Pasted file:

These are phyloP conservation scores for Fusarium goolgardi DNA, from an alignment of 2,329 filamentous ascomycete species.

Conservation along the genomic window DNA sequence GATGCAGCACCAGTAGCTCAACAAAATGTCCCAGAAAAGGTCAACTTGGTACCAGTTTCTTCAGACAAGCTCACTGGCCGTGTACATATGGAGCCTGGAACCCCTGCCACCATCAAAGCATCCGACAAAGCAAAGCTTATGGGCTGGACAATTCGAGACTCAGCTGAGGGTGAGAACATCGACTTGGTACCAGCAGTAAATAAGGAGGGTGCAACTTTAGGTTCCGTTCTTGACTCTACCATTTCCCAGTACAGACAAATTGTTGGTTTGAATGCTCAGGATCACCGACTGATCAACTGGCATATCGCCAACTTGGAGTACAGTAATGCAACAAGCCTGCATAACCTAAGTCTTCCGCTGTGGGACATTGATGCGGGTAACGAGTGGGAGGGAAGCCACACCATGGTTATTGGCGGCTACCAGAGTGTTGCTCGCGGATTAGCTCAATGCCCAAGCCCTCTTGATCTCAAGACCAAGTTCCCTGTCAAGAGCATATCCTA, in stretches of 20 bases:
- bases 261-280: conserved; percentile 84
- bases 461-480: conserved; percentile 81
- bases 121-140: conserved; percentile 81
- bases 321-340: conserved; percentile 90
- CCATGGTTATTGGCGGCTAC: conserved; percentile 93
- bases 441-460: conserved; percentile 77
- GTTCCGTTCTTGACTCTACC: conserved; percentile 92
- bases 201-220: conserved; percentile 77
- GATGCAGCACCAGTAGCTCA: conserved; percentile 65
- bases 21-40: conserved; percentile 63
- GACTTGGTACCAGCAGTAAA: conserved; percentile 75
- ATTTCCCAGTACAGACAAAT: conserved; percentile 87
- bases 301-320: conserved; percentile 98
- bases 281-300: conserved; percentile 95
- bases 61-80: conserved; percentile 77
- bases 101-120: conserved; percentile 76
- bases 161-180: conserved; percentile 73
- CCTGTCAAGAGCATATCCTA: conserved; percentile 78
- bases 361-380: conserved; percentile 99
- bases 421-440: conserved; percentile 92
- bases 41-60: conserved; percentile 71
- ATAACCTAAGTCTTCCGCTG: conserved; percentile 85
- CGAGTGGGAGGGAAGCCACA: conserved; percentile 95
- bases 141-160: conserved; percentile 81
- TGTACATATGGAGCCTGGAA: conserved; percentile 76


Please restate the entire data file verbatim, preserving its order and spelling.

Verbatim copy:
These are phyloP conservation scores for Fusarium goolgardi DNA, from an alignment of 2,329 filamentous ascomycete species.

Conservation along the genomic window DNA sequence GATGCAGCACCAGTAGCTCAACAAAATGTCCCAGAAAAGGTCAACTTGGTACCAGTTTCTTCAGACAAGCTCACTGGCCGTGTACATATGGAGCCTGGAACCCCTGCCACCATCAAAGCATCCGACAAAGCAAAGCTTATGGGCTGGACAATTCGAGACTCAGCTGAGGGTGAGAACATCGACTTGGTACCAGCAGTAAATAAGGAGGGTGCAACTTTAGGTTCCGTTCTTGACTCTACCATTTCCCAGTACAGACAAATTGTTGGTTTGAATGCTCAGGATCACCGACTGATCAACTGGCATATCGCCAACTTGGAGTACAGTAATGCAACAAGCCTGCATAACCTAAGTCTTCCGCTGTGGGACATTGATGCGGGTAACGAGTGGGAGGGAAGCCACACCATGGTTATTGGCGGCTACCAGAGTGTTGCTCGCGGATTAGCTCAATGCCCAAGCCCTCTTGATCTCAAGACCAAGTTCCCTGTCAAGAGCATATCCTA, in stretches of 20 bases:
- bases 261-280: conserved; percentile 84
- bases 461-480: conserved; percentile 81
- bases 121-140: conserved; percentile 81
- bases 321-340: conserved; percentile 90
- CCATGGTTATTGGCGGCTAC: conserved; percentile 93
- bases 441-460: conserved; percentile 77
- GTTCCGTTCTTGACTCTACC: conserved; percentile 92
- bases 201-220: conserved; percentile 77
- GATGCAGCACCAGTAGCTCA: conserved; percentile 65
- bases 21-40: conserved; percentile 63
- GACTTGGTACCAGCAGTAAA: conserved; percentile 75
- ATTTCCCAGTACAGACAAAT: conserved; percentile 87
- bases 301-320: conserved; percentile 98
- bases 281-300: conserved; percentile 95
- bases 61-80: conserved; percentile 77
- bases 101-120: conserved; percentile 76
- bases 161-180: conserved; percentile 73
- CCTGTCAAGAGCATATCCTA: conserved; percentile 78
- bases 361-380: conserved; percentile 99
- bases 421-440: conserved; percentile 92
- bases 41-60: conserved; percentile 71
- ATAACCTAAGTCTTCCGCTG: conserved; percentile 85
- CGAGTGGGAGGGAAGCCACA: conserved; percentile 95
- bases 141-160: conserved; percentile 81
- TGTACATATGGAGCCTGGAA: conserved; percentile 76